WASHINGTON -- When the Chicago Blackhawks were ascending to the top of the NHL, they had a franchise to measure themselves against, to model their progress after.
That franchise was the Detroit Red Wings, which was the elite organization in the League for a long time. Whether it was on-ice success or a wealth of intangible measures, the Blackhawks wanted what the Red Wings had.
It wasn't really until Chicago beat Detroit in the second round of the 2013 Stanley Cup Playoffs and won a second title that the little brother-big brother dynamic disappeared from that rivalry.
After two championships and four trips to the Western Conference Final in six seasons, the Blackhawks, along with the Los Angeles Kings, have become a franchise others measure themselves against. The Blackhawks will meet one of those teams Thursday in the 2015 Bridgestone NHL Winter Classic at Nationals Park.
"I think the Blackhawks are probably the gold standard right now in the National Hockey League with success on the ice and success off the ice, having a strong following," Washington Capitals coach Barry Trotz said. "To me they do everything right. The details, game presentation, facilities -- they think about the whole hockey experience for their fans, for their players, for their employees. That to me is the gold standard."
The Capitals reached a similar valley as the Blackhawks did before Jonathan Toews and Patrick Kane arrived in Chicago. Washington has experienced success with its core of world-class players in Alex Ovechkin and Nicklas Backstrom, but not at the same level as Chicago.
Washington won the Presidents' Trophy in 2009-10, but Jaroslav Halak and the Montreal Canadiens knocked the Capitals out of the playoffs, and about six weeks later Toews received the Stanley Cup from NHL Commissioner Gary Bettman. The Capitals struggled to maintain their status as title contender in the following seasons, while the Blackhawks have flourished.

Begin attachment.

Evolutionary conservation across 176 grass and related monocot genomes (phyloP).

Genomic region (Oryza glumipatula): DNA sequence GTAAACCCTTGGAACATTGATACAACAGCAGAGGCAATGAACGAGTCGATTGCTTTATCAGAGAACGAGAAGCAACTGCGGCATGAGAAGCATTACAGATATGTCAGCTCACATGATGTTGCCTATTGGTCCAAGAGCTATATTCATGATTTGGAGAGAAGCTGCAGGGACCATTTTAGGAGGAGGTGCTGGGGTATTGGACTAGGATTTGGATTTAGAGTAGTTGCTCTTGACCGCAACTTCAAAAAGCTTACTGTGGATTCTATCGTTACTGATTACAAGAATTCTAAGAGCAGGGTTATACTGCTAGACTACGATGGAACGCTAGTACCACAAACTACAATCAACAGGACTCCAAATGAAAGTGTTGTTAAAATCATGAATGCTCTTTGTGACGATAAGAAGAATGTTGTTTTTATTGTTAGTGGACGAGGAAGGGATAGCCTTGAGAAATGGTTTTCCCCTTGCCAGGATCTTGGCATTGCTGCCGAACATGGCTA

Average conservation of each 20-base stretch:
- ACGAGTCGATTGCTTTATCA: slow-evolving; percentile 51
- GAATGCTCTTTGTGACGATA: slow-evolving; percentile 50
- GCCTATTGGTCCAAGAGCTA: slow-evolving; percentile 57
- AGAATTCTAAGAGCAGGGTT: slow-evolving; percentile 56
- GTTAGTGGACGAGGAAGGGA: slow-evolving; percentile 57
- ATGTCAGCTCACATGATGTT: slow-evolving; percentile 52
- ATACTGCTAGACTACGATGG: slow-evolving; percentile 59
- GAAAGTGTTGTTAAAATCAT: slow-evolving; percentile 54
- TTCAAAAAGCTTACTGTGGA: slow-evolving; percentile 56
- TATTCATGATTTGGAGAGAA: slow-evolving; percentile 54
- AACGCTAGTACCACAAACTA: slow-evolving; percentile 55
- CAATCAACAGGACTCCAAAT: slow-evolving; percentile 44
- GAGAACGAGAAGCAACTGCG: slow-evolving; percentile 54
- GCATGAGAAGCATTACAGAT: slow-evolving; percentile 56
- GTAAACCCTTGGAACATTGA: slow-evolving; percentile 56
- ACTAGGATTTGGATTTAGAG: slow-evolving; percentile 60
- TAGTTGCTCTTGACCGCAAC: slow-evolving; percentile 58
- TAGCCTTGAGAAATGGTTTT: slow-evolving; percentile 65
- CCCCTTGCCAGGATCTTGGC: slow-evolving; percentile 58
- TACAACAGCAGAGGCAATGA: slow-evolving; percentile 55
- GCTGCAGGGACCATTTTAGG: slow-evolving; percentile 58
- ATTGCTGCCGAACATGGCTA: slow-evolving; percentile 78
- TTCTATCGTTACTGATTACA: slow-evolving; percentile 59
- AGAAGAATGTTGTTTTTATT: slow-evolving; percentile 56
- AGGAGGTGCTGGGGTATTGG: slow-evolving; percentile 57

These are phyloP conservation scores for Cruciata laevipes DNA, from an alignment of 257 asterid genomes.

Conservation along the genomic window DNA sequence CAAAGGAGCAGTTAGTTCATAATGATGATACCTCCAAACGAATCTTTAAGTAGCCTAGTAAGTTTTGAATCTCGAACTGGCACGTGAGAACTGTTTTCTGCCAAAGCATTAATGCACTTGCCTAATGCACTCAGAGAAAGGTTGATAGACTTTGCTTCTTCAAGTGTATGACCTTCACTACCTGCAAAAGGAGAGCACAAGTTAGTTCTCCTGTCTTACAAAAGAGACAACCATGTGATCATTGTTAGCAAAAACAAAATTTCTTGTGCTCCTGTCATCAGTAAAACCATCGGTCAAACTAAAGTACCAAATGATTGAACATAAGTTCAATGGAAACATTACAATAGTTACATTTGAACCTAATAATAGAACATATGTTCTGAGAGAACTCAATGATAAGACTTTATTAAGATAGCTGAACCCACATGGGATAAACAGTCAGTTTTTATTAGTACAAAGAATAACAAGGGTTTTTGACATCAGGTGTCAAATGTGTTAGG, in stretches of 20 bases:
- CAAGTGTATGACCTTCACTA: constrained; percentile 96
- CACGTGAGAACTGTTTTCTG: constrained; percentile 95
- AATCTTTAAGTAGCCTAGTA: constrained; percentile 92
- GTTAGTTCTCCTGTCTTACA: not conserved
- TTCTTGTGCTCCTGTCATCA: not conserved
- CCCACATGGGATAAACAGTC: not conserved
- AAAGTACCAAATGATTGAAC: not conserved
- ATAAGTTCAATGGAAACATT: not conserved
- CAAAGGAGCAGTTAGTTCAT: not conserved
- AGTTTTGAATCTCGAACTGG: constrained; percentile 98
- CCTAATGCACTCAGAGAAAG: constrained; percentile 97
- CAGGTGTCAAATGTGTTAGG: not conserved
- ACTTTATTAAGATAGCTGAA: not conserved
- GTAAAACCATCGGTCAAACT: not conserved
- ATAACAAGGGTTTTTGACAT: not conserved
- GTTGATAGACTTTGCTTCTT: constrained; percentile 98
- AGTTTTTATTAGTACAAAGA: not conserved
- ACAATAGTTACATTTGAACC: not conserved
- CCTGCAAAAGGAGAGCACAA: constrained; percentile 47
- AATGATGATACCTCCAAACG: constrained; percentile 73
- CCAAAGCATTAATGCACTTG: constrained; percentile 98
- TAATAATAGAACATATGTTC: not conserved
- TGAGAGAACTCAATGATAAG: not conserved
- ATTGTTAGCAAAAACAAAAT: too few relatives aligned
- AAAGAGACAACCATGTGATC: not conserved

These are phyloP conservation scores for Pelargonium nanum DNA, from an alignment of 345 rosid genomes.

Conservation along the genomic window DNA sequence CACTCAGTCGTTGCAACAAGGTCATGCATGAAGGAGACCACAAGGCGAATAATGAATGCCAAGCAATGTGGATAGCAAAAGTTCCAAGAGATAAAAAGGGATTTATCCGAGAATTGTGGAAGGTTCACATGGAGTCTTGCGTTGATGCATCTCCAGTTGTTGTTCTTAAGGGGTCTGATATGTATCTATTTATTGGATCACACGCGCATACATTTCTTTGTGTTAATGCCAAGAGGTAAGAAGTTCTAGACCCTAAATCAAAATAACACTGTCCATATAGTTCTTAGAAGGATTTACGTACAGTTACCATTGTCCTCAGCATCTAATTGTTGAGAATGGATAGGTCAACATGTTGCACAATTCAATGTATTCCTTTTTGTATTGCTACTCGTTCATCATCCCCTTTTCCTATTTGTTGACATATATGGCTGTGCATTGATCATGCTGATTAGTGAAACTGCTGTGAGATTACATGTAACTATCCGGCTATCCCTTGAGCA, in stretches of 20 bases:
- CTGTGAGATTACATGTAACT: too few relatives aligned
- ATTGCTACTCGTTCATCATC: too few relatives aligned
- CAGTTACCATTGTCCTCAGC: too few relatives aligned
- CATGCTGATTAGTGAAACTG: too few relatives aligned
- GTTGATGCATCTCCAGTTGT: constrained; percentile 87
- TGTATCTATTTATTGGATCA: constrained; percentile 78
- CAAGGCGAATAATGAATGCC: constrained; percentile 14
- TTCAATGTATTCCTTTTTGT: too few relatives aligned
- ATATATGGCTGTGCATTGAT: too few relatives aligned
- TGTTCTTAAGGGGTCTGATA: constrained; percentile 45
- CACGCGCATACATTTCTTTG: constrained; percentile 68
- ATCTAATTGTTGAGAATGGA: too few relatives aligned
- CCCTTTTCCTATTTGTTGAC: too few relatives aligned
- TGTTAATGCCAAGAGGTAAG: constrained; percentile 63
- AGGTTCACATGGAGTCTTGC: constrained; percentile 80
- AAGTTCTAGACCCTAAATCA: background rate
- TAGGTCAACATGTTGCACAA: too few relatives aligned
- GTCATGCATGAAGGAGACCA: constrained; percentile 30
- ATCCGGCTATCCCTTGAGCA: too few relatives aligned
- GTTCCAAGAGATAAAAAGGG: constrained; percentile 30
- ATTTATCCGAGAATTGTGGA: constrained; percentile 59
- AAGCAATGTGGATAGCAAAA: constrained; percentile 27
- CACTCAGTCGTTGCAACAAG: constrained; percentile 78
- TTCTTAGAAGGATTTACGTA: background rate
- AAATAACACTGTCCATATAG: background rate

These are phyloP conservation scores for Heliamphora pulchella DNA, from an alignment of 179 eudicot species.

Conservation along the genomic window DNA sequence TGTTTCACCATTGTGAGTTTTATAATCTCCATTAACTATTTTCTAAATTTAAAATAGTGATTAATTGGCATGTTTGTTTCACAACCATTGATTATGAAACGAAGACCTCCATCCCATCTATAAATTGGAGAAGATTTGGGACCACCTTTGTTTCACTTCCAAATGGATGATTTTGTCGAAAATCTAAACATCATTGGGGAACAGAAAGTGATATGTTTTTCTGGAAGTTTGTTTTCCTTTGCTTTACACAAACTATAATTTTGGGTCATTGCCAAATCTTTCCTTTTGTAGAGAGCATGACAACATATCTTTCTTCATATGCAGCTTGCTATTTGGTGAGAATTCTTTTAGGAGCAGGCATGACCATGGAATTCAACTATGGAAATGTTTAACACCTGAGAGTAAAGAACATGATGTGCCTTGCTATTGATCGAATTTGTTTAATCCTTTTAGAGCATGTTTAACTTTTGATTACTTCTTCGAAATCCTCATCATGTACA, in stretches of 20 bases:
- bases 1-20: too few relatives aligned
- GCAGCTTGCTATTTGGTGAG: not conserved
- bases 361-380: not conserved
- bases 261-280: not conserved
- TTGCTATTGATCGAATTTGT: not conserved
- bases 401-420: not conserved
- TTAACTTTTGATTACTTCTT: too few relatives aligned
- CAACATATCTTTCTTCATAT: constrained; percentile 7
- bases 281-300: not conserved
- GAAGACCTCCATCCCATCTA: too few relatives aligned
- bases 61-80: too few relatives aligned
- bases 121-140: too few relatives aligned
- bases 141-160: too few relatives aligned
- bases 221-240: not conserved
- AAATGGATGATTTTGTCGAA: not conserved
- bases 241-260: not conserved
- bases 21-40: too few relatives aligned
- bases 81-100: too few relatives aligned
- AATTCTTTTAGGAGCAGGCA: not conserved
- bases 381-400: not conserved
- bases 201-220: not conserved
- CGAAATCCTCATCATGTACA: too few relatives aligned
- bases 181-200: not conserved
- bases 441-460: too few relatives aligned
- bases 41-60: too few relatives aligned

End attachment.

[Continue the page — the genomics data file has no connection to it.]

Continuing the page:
"Just based on our personnel, I don't think our team is going to look like theirs does, but the consistency and kind of their attitude and their culture, that is something that we can hopefully get to that level someday," Capitals defenseman Matt Niskanen said. "They've got it established and they are proven winners. A lot of the same people are there, and they know what it takes.
"We're not there yet. We haven't accomplished anything. We want to have some of the attributes they have, like the culture, and I'm not in their room, but I'm sure they have a lot of accountability. Hopefully we can get there."
A number of factors have contributed to the Blackhawks' success. It starts with talent, and there are few teams in the NHL that can match the skill and talent and depth assembled in the Windy City.
Through a combination of a forward-thinking front office and a coaching staff open to new ideas and concepts, the Blackhawks have been lauded as one of the franchises most willing to use recent innovations in analytics to their advantage.
The Blackhawks are one of the best puck-possession teams, and coach Joel Quenneville helps maximize his players with how and when his deploys them. The success and the quality of the players have also helped foster that culture Niskanen was talking about.
"It is kind of passed down to you from the guys who have been here," Ben Smith, one of the younger Blackhawks, said. "You expect to win every night. You are expected to work hard and give your best. That is the challenge you're given. We're fortunate to have a lot of guys who have been around here for a while and maybe when that wasn't the case.